Doug Jones was always a pro-abortion zealot. He proved that conclusively on the Senate floor yesterday evening, when he voted against the Pain-Capable Unborn Child Protection Act, which would’ve banned abortions performed after 20 weeks on the grounds that fetuses have the capacity to feel pain at that age.
During last year’s Alabama Senate election — after explosive, credible sexual-abuse claims emerged against Republican candidate Roy Moore late in the race — Jones was given an unexpected opening. For the first time in decades, it appeared that an Alabama Democrat had a chance to win statewide office.
As the gap between the candidates quickly narrowed, it came to light that Jones had, in a September interview, admitted to holding grotesquely extreme pro-choice views. He told MSNBC host Chuck Todd that he has always refused to support any abortion restrictions and would continue to do so if elected. From that interview:
Jones: I am a firm believer that a woman should have the freedom to choose what happens to her own body, and I’m going to stand up for that, and I’m going to make sure that that continues to happen. I want to make sure that as we go forward, people have access to contraception, they have access to the abortion that they might need, if that’s what they choose to do.
Todd: You wouldn’t be in favor of legislation that said “ban abortion after 20 weeks,” or something like that?
Jones: No, I’m not in favor of anything that is going to infringe on a woman’s right and her freedom to choose. That’s just the position that I’ve had for many years, it’s the position I continue to have.
Jones then added an intriguing final remark: “But I want to make sure people understand that once a baby is born, I’m going to be there for that child, that’s where I become a right-to-lifer.” The obvious implication of this parsing was that Jones supports abortion rights until the moment of birth.
This is not a moderate position, even less so for a politician hoping to represent Alabama, one of the most socially conservative states in the country. At the time of the interview, though, Jones surely didn’t expect the race to be competitive.
Once the revelations of Moore’s past sexual predation came to light, Jones’s campaign and supporters made a highly contrived effort to begin painting him as reasonable on abortion. In a November interview with AL.com, Jones made the following comment:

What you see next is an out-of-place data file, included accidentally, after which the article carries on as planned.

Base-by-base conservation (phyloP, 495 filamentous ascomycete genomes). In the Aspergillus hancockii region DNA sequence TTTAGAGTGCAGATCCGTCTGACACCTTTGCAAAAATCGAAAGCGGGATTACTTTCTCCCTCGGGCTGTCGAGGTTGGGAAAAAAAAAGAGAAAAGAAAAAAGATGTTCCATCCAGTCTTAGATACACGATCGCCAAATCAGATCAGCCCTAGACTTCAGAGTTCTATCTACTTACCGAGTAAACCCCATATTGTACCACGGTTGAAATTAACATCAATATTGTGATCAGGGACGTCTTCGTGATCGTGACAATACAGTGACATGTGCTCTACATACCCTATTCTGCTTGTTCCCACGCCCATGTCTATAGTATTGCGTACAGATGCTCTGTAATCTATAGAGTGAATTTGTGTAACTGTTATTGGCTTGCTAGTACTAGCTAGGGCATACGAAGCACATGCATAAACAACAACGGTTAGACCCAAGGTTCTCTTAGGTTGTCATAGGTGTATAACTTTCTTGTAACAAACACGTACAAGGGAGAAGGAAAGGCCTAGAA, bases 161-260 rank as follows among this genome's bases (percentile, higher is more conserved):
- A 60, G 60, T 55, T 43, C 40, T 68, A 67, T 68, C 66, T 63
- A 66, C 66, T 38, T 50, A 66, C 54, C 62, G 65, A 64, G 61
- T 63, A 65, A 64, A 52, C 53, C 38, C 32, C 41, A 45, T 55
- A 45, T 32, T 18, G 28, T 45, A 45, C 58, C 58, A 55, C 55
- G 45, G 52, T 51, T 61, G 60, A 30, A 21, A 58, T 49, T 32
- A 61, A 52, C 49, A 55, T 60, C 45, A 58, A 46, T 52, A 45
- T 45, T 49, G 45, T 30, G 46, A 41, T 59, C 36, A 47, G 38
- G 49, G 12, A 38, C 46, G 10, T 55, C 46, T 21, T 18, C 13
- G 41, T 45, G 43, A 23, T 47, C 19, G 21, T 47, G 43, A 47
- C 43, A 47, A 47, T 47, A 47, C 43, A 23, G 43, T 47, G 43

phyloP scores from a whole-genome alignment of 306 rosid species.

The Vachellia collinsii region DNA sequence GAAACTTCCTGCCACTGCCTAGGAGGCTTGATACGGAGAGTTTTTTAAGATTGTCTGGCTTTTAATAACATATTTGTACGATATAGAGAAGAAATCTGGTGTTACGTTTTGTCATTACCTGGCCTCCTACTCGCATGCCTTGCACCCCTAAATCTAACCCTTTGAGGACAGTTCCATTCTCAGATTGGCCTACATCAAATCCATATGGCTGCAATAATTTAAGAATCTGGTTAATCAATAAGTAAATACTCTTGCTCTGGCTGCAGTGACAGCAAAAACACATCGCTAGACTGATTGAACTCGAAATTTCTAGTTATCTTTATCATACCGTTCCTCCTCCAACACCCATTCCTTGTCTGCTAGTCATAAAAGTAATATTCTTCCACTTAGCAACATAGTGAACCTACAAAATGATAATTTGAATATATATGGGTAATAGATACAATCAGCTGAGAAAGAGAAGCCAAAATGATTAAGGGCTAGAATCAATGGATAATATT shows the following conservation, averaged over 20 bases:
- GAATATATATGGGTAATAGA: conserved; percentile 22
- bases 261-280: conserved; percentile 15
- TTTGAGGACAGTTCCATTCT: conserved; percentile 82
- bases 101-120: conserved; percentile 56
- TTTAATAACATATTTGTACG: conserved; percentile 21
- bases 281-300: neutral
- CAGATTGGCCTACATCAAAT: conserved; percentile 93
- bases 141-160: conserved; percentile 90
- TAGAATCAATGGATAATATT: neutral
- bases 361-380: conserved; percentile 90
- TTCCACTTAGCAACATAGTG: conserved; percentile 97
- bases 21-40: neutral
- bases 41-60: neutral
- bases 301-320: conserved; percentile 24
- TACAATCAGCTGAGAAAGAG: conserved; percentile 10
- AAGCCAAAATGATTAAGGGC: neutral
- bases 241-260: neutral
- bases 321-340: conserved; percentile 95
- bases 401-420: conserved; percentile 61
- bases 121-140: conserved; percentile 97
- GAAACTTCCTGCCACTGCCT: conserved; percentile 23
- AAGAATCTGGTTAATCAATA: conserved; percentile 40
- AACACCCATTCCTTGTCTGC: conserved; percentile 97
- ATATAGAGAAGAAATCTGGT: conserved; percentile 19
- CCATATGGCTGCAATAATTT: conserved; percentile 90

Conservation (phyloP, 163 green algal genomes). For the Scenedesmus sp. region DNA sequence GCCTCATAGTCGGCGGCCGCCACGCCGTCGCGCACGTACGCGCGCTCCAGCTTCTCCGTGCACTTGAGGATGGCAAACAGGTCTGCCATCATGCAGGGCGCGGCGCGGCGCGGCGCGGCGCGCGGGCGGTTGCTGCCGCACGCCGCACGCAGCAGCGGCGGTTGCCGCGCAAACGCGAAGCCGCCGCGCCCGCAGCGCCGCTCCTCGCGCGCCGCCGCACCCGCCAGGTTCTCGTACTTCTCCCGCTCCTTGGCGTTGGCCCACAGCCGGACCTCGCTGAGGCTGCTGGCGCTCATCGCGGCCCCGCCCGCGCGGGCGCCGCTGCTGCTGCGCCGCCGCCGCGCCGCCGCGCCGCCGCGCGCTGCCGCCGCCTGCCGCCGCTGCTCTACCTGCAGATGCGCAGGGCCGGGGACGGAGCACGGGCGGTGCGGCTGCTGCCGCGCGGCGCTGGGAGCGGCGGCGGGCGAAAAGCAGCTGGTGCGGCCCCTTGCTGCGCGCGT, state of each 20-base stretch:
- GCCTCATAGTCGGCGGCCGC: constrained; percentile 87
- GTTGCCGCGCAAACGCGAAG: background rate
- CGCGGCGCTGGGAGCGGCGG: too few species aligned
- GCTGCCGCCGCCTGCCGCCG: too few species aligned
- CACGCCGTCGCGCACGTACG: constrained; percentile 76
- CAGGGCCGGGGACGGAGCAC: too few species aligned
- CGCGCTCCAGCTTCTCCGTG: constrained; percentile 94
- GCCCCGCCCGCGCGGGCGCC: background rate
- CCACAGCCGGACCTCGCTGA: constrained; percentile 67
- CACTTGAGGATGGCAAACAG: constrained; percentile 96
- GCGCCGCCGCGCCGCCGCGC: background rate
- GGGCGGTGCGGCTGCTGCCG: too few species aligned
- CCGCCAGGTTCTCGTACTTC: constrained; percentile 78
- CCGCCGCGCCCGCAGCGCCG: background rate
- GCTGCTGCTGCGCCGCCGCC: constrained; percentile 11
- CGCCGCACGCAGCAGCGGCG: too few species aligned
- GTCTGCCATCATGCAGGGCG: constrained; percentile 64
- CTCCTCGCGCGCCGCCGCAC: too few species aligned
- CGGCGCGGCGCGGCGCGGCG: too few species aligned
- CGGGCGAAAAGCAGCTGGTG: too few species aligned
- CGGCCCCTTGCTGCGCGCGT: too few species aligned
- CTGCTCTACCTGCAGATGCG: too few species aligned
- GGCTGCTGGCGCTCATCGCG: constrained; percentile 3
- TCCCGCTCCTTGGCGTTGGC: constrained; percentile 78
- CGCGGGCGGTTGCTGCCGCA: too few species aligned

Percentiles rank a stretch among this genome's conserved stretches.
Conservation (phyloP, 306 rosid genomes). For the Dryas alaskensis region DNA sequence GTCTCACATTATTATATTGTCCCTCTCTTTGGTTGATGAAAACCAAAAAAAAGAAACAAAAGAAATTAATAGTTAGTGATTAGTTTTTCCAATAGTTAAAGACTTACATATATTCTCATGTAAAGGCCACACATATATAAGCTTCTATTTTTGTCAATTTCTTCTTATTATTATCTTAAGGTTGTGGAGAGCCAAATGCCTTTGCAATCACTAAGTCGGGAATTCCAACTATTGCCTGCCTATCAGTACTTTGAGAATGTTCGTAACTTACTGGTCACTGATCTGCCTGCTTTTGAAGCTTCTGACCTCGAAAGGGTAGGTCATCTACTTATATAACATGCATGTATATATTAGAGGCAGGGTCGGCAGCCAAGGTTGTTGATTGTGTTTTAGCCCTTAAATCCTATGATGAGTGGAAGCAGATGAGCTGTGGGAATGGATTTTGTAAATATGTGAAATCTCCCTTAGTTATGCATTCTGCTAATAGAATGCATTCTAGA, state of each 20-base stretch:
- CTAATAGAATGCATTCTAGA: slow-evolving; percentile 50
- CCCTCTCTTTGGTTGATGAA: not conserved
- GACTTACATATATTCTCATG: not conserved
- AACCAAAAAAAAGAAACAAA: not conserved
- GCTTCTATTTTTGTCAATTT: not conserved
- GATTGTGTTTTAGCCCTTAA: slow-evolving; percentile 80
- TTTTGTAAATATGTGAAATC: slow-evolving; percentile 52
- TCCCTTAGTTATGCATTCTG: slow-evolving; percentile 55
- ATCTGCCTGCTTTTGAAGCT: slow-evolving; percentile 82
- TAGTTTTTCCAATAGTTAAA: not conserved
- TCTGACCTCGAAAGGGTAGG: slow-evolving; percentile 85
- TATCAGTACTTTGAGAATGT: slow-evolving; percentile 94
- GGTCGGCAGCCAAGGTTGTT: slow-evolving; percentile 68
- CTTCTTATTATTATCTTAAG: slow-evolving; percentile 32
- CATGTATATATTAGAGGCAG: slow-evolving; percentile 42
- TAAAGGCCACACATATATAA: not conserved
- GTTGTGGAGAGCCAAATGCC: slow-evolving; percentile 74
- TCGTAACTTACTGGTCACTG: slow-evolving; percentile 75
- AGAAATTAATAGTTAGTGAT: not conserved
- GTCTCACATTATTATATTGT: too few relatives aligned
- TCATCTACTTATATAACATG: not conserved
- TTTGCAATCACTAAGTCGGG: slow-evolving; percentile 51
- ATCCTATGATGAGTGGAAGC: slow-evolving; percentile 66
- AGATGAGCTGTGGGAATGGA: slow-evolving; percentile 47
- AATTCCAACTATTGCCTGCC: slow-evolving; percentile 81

To be clear, I fully support a woman’s freedom to choose to what happens to her own body. . . . Having said that, the law for decades has been that late-term procedures are generally restricted except in the case of medical necessity. That’s what I support. I don’t see any changes in that. It is a personal decision.
Jones supporters latched onto this remark, insisting it was proof that he wasn’t really all that radical on abortion. If elected, they promised, he would vote like a center-left Democrat. He would support what has been “the law for decades” (never mind the fact that abortion laws vary from state to state and there exists no “general restriction” on late-term procedures).
When I wrote in NRO in November that Jones was an abortion extremist — pointing out that his attempt at moderation had no practical meaning and that his past comments proved he wasn’t moderate at all — many on the left insisted I was being unfair. An article in The New Yorker, for example, suggested that I exaggerated Jones’s stance on abortion to downplay the grievousness of alleged pedophilia.
It is worth noting that this entire, terrible episode proves once again how important it is to unite around credible candidates. Had the GOP not been divided by Steve Bannon and his hard-right faction, Moore — an unacceptable candidate even prior to the disgusting allegations against him — would never have been the Republican nominee, and Jones would never have had a prayer.
Regardless of Moore and his hideous behavior, Doug Jones was in November and remains now far outside the mainstream on abortion rights. Although a slight majority of Americans describe themselves as pro-choice, over three-quarters of them also support significant restrictions on abortion. According to recent polling data from Marist, two-thirds of Americans favor the 20-week abortion ban, including slight majorities of both Democrats and pro-choice voters, along with substantial majorities of women and independents.
The Left made a concerted effort to memory-hole Jones’s radical comments and obscure the fact that he would join the Senate as one of its most radically pro-abortion members. His vote yesterday proved his extremism was there all along. When Jones is up for re-election in 2020, that vote should be one Alabamans refuse to forget.